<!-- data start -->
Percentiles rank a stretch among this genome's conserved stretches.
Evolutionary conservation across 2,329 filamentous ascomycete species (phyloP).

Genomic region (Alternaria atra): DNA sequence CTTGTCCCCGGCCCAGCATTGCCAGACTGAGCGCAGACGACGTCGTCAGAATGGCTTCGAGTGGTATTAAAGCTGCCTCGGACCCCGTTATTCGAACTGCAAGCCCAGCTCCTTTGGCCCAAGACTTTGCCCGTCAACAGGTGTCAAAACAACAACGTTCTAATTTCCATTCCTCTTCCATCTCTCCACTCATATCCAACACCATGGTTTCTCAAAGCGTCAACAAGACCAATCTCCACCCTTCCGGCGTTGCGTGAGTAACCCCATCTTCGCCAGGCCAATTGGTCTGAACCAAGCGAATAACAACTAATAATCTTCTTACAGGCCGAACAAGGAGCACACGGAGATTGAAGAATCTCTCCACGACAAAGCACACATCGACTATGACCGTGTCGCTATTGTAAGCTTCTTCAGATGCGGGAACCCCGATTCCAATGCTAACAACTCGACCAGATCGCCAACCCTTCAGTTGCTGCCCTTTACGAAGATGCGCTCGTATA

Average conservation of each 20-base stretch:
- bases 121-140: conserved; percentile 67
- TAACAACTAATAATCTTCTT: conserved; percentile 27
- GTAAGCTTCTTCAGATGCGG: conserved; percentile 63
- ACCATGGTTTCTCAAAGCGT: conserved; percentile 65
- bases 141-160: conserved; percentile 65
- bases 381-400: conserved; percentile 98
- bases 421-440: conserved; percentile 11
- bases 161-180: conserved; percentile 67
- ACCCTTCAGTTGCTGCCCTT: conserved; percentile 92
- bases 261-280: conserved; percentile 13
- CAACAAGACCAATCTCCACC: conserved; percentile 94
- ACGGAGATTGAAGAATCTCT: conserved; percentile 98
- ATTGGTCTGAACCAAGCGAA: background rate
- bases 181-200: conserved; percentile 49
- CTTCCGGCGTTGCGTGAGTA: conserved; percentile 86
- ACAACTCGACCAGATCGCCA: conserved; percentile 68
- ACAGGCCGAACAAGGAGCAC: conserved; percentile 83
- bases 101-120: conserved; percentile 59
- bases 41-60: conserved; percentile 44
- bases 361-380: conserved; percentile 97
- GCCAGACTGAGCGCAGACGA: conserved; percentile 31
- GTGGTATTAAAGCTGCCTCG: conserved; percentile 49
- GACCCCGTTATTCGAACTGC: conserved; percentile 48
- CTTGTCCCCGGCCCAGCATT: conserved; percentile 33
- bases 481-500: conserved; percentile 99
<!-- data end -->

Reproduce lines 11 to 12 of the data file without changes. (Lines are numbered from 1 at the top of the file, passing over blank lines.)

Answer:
- bases 421-440: conserved; percentile 11
- bases 161-180: conserved; percentile 67